From time to time, I have posted entries that superpose McGilchrist’s divided brain model on dichotomies that appear in others works. I have pointed to Thomas Kuhn’s two modes of science on several occasions. Today, my focus is on some writing from Humberto Maturana, whose work has been very influential on my thinking. Maturana, a Chilean biologist, with his co-worker, Francisco Varela, developed a theory of cognition (the Santiago theory) that claims to have overcome the Cartesian duality of mind/matter. The theory is too complicated and challenging to be elaborated here, but here is a brief summary from Wikipedia
The theory can be encapsulated in two sentences:
Living systems are cognitive systems, and living as a process is a process of cognition. This statement is valid for all organisms, with or without a nervous system. (Maturana, Humberto R./Varela, Francisco J. (1980): Autopoiesis and Cognition. The Realization of the Living. Dordrecht: Reidel, p. 13)
This theory contributes a perspective that cognition is a process present at other organic levels. . . . The Santiago theory of cognition is a direct theoretical consequence of the theory of autopoiesis. Cognition is considered as the ability of adaptation in a certain environment.
About 25 years ago, I wrote an unpublished working paper examining organizational behavior that, in part, was based on Maturana’s work. I happened upon it recently and was struck by the connection of Maturana’s theory and the divided-brain model of Iain McGilchrist. I wrote this in the paper:
According to Habermas’ theory of communicative action, the listener would assess the sincerity of the speaker before accepting the truth of such statements. Much of what is ordinarily spoken of as rational argument is a conversation involving the interposition of assertions. In the Cartesian model of transcendental reality, the argument is about winning and losing. Argument, itself, has the sense of establishing one claim as more truthful than another. Maturana makes a very strong argument that the Cartesian system is fundamentally repressive.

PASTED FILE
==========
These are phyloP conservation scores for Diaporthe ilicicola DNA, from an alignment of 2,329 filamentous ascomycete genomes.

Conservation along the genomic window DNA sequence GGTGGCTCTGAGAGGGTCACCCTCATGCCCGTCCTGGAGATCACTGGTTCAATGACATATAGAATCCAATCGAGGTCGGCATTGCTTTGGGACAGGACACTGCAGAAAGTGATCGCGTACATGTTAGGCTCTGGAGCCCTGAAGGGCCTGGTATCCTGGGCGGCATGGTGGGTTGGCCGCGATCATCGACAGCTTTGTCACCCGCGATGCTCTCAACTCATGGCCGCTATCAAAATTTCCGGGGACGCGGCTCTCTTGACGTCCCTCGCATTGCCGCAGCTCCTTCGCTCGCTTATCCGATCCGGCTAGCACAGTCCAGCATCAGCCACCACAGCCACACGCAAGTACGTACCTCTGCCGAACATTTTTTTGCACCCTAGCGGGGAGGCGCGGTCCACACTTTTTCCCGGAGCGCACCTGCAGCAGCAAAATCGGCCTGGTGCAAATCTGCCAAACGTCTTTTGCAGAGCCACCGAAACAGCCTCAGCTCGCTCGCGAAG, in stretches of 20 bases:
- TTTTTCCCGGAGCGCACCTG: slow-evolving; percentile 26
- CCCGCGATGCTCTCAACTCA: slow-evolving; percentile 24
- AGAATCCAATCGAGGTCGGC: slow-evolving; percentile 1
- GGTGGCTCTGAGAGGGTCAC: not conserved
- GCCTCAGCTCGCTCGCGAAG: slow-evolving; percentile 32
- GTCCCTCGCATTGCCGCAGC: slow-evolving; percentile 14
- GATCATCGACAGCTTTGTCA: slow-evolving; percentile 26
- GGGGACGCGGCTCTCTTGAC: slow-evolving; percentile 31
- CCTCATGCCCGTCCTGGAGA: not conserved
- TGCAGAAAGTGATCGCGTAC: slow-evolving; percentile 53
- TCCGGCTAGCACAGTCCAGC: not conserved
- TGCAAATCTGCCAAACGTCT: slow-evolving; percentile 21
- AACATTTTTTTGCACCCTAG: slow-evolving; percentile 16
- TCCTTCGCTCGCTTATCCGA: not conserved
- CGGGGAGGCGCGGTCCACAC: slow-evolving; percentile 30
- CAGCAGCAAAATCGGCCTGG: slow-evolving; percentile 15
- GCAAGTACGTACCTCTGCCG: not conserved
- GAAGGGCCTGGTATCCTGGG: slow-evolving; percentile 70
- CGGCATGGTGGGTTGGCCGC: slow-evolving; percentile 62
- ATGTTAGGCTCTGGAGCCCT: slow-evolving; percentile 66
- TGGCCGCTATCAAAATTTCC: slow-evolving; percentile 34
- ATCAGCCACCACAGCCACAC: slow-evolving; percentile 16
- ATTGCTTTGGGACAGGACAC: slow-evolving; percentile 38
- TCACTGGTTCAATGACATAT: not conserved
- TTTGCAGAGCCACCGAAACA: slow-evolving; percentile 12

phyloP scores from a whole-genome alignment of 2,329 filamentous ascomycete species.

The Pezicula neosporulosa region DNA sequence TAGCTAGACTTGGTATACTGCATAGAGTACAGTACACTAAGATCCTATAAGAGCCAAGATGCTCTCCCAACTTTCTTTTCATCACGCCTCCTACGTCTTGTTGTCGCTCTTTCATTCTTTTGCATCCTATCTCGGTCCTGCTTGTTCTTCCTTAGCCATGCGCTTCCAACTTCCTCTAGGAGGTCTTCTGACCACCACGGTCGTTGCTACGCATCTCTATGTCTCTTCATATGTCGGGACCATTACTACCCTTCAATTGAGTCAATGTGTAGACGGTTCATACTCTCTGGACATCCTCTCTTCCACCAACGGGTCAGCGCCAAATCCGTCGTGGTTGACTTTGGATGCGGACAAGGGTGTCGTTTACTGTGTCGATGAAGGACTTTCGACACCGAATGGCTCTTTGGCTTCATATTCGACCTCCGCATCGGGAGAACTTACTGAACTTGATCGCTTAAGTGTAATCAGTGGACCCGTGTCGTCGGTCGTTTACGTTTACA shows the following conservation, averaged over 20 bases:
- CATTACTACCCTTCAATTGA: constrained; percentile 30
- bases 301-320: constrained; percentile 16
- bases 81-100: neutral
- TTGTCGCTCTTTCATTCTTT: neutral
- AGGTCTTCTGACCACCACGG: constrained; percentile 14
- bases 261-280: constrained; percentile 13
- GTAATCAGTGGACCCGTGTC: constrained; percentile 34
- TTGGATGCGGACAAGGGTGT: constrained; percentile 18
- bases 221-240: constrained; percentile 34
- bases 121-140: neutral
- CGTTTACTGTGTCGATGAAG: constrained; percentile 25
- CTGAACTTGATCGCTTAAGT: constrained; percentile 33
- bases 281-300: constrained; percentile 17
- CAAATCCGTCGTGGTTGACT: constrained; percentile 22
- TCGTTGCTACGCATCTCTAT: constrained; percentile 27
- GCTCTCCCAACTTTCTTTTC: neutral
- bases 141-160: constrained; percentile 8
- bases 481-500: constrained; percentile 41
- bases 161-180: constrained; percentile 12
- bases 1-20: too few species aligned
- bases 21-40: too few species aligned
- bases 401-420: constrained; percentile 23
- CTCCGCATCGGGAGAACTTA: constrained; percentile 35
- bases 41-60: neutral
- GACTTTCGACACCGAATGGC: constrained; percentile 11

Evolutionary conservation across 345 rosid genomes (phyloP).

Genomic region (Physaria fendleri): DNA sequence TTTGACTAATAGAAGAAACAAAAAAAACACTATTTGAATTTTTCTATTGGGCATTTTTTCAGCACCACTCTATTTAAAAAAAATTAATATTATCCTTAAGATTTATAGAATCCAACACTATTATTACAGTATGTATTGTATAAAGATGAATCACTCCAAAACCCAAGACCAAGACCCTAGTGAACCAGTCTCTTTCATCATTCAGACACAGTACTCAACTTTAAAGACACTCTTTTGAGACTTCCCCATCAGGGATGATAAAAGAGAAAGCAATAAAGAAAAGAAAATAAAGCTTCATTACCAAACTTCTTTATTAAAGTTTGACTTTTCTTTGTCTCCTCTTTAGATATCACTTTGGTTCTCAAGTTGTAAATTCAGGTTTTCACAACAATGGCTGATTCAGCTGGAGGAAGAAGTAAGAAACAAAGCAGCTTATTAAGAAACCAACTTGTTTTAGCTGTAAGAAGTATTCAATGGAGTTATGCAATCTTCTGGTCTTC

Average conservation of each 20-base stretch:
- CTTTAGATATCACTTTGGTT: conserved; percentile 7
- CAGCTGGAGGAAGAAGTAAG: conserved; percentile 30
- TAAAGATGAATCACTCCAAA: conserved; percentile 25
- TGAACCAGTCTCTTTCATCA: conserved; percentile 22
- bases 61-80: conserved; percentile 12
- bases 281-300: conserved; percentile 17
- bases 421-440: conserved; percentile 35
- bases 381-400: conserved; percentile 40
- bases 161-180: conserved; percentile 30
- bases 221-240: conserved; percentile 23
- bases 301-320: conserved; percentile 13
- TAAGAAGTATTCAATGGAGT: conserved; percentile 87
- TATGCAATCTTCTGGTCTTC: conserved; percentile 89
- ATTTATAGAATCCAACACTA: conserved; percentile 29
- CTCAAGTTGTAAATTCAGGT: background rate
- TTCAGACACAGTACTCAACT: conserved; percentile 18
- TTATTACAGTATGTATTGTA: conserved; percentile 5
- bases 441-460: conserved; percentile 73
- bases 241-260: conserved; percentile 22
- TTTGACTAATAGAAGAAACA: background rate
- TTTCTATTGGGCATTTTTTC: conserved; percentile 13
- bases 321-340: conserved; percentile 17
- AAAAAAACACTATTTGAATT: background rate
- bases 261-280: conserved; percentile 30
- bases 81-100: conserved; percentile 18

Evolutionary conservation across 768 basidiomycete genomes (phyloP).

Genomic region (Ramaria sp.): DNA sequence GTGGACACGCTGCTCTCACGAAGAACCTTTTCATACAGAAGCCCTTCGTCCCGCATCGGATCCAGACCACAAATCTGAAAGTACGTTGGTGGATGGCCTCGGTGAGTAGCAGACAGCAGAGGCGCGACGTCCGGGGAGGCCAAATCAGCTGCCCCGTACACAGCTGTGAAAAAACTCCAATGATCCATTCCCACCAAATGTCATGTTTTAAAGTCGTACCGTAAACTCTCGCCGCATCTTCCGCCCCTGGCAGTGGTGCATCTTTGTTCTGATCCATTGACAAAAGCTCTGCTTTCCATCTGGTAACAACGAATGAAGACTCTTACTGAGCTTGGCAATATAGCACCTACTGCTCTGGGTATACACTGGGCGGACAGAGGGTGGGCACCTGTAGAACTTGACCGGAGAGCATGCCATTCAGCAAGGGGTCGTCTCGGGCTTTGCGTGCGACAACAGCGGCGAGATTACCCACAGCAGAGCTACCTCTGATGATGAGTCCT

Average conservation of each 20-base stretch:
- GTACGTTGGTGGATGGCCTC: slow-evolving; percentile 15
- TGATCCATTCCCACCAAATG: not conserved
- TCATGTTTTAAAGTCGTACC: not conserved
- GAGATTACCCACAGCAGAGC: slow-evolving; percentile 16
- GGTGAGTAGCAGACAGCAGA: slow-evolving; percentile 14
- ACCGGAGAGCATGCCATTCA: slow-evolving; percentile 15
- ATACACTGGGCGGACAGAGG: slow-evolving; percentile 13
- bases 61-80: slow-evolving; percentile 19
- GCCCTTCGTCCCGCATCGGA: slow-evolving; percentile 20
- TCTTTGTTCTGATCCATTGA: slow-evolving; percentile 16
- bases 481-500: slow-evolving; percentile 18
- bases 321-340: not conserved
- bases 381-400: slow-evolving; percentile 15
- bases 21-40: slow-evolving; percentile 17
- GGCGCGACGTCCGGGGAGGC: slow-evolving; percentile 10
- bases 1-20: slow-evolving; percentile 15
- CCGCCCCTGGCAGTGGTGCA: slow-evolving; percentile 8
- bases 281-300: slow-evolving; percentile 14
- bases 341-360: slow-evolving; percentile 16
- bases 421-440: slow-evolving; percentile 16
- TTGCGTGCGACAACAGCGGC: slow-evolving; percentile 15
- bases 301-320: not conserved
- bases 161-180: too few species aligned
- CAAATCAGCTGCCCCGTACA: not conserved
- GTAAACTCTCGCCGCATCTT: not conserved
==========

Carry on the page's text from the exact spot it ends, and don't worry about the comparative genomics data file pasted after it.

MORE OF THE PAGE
There are two fundamental kinds or manners of listening for explanations that an observer may adopt according to whether he or she asks or does not ask for a biological explanation of his or her cognitive abilities. These two manners of listening define two primary, mutually exclusive explanatory paths that I shall call the path of objectivity without parentheses (or the path of transcendental ontologies), and the path of (objectivity) in parentheses (or the path of constitutive ontologies). . . In this (transcendental) path, an explanation operationally entails the implicit claim by the explaining observer that he or she has a privileged access to an objective independent reality, and that it is this objective reality that gives validity to his or her explanations. Due to this circumstance, any disagreement between two or more observers always takes the form of a dispute in mutual negation. . . In this explanatory path, a claim of knowledge is a demand for obedience. (Maturana, H. R. (1988). “Reality: The Search for Objectivity, or the Quest for a Compelling Argument.” Irish Journal Of Psychology 9(1): 28-30., Not an exact extract)
His path of transcendental ontologies corresponds to the Cartesian way of seeing the world, and the constitutive path is more or less like the socially constructed world. Going even further and putting this view in the structuration context, one would say that the routine application of Cartesian or positivistic codes of signification will lead inevitably to social structures and practices that are dominating. Such is the critique of many who see the increased hegemony of expertise of all kinds in modern societies and are skeptical about the application of analytic methodologies to determine appropriate social choices.
If I had known about McGilchrist at that time, I would have lined up Maturana’s two paths with the different ways the left and right brain attend to the world. The left brain corresponds with what Maturana calls “transcendental ontologies,” and the right with “constitutive ontologies.” Maturana’s “demand for obedience” is virtually the same as McGilchrist’s use of “control” to characterize behaviors associated with left-brain mastery.
Further, Maturana goes on to argue that the transcendental (left-brain) way of holding the world (ontology) leads to domination both involving individuals and also in institutional structures, just as McGilchrist claims has happened to the modern world. How uncanny can you get!